ASK THE PROS | Conductor George Marriner Maull - '7 Things Presenters Can Do to Make Classical Music More Accessible' [ADVICE]

“What are some things concert presenters can do to make classical music more accessible?” We threw the question to conductor George Marriner Maull

George Marriner Maull

The Violin Channel member Margaret Rothman from the United States was keen to know: “What are some things concert presenters can do today to make classical music more accessible to new audiences?”

We threw Margaret’s question over to The Discovery Orchestra's Artistic Director, George Marriner Maull.


"Dear Margaret,

1. Get creative and go outside your own comfort zone. Your audience is new to classical music – you need to be a different you to accommodate new listeners. In designing the format, challenge yourself to create an interesting script that combines performance with audience interaction. You need to give them questions to answer that can only be answered by their listening to the next musical excerpt played. It should also be fun; be tastefully humorous!

2. Appeal to their eyes. So much of our perception of a concert is influenced by the look and ambiance of the venue. We can present concerts in a black box theater or a high school auditorium, but why not consider presenting a smaller, intimate program in someone’s beautiful home or an attractive space in an art gallery or museum? A unique setting and intimate experience can be intriguing for new and experienced audience members alike.

3. Make it social. People enjoy socializing with each other before concerts. Why not provide them with the opportunity? Begin your event with a complimentary reception for featuring a wine and cheese selection. You can even target specific audiences in creating social events – i.e. millennials, newlyweds or recent empty nesters. Just remember to keep the reception separate from the concert – you don’t want people sipping and munching while you’re performing!

4. Limit the musical portion of the program. Try keeping the musical portion of the program to a total of 60 minutes including any instructional time and play-throughs, and limit the amount of repertoire. For many newcomers, the idea of sitting through wordless, abstract music for even five minutes may seem daunting. For this reason – less is more. Intentionally present just a few movements of music. Don’t wear out your welcome.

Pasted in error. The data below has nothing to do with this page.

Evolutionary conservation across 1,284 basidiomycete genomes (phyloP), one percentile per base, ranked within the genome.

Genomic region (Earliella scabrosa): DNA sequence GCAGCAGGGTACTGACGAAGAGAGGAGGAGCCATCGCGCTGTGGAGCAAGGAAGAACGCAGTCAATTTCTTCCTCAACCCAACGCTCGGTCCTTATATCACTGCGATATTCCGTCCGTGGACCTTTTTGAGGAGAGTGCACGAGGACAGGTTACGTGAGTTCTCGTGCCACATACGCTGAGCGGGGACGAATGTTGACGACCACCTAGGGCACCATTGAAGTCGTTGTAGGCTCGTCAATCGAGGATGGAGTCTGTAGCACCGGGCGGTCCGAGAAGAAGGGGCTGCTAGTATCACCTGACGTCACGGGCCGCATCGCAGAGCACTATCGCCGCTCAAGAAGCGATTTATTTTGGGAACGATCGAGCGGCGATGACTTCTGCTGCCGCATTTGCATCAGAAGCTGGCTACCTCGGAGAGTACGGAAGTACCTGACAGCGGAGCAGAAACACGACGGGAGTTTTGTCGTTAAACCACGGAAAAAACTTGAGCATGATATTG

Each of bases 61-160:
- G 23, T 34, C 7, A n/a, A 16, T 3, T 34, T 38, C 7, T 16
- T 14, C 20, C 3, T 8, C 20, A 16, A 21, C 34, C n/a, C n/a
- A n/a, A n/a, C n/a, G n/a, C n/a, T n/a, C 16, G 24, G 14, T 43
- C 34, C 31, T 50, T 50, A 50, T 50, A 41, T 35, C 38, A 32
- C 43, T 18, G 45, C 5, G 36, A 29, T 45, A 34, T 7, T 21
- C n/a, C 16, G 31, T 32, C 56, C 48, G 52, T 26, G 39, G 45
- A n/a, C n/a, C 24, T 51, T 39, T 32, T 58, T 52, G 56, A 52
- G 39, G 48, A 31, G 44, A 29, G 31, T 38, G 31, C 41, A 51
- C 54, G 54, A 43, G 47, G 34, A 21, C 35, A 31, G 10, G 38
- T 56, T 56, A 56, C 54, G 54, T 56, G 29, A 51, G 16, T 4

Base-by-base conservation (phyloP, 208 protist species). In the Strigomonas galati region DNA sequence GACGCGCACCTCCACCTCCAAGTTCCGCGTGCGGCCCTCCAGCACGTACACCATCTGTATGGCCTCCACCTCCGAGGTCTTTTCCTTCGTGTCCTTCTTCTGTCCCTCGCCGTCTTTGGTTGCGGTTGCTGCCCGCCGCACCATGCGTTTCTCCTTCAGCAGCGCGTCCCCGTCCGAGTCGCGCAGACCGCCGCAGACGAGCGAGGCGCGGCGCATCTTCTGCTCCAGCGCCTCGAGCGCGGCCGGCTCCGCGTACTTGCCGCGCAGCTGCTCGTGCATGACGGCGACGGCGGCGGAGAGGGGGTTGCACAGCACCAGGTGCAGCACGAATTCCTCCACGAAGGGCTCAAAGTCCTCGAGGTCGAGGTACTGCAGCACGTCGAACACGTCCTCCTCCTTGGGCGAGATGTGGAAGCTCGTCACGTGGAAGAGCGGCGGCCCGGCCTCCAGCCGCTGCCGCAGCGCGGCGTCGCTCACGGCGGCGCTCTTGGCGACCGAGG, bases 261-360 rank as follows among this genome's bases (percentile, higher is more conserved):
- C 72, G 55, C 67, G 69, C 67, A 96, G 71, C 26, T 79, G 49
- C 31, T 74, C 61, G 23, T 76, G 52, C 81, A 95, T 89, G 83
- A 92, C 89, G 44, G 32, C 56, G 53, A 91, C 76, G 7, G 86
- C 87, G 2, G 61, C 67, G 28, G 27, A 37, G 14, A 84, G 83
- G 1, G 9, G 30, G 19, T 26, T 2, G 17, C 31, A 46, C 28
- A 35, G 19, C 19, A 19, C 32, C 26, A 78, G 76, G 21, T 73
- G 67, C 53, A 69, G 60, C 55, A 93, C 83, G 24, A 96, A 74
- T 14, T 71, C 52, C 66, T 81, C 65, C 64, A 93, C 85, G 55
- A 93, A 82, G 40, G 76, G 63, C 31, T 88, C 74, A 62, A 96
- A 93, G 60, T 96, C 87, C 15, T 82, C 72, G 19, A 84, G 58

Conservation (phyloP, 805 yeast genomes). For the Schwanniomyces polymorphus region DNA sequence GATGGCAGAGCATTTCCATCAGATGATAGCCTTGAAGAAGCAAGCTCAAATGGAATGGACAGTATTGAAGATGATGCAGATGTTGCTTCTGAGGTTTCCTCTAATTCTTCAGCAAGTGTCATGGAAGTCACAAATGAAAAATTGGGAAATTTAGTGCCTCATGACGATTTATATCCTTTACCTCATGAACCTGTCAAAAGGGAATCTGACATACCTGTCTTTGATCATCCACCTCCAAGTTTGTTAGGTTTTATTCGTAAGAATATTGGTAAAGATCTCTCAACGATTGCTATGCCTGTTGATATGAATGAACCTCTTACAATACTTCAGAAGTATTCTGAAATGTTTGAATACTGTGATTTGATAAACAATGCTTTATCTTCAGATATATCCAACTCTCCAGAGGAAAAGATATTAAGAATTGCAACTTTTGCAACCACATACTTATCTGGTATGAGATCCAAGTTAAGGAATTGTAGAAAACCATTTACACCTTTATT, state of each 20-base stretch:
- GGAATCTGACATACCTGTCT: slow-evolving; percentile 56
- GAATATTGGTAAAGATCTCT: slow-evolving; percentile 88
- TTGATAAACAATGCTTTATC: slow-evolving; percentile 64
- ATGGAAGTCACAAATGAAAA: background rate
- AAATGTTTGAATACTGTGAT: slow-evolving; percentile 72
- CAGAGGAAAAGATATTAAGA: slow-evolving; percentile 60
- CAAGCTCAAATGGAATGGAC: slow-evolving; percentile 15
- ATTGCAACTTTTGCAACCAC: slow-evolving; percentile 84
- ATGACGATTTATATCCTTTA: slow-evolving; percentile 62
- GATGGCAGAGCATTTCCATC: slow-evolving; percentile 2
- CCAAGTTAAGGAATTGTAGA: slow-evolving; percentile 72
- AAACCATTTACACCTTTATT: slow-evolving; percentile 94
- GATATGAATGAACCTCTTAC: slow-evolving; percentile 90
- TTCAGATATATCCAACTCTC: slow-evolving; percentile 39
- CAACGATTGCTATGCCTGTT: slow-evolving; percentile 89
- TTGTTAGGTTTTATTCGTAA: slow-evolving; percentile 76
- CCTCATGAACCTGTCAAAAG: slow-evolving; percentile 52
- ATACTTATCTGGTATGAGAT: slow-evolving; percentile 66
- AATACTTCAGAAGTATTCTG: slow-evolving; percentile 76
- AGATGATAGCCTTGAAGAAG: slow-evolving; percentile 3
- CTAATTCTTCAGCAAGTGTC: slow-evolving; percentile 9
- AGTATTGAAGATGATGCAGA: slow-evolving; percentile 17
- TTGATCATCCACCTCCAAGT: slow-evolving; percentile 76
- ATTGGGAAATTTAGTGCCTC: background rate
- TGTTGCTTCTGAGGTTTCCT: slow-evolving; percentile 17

5. Create a catchy name for the concert that will elicit curiosity. Chamber Music Recital (featuring Sonata No. 3 for Violin and Piano by Johannes Brahms) is just not as appealing to someone new to classical music as Aspects of Love (featuring contrasting settings of the same Verlaine poem by Debussy and Fauré) for instance. So consider titles like Handel with Care (featuring The Harmonious Blacksmith final movement of Handel’s Keyboard Suite No. 5 in E Major) or Your Best Day Ever or The Sound of Optimism (featuring the last movement of the Franck Sonata for Violin and Piano.)

6. Always be cognizant of the program’s ultimate purpose. We need to help the uninitiated have two “aha moments.” The first is for them to realize whether or not they are actually listening to music (giving it their undivided attention) or just hearing it in the background (while they eat, text friends in Brooklyn, converse, etc.). The second is to help them notice musical detail. The more they notice, the greater their personal emotional response can potentially be. 

7. Get emotional. When your audience is really listening and noticing musical detail, they are primed to have an emotional connection with a piece of music. It’s this connection that will keep new and seasoned audiences returning time and again.



Founder and Artistic Director of The Discovery Orchestra, George Marriner Maull formerly served as music director of Philharmonic Orchestra of New Jersey, Louisville Ballet, New Jersey Youth Symphony, Bloomingdale Chamber Orchestra, Plainfield Symphony and the Eastern Suffolk Symphony | The Discovery Orchestra is a nonprofit music education organisation based in Warren, New Jersey, teaching the attentive listening skills that help people of all backgrounds better comprehend, experience and emotionally connect with classical music

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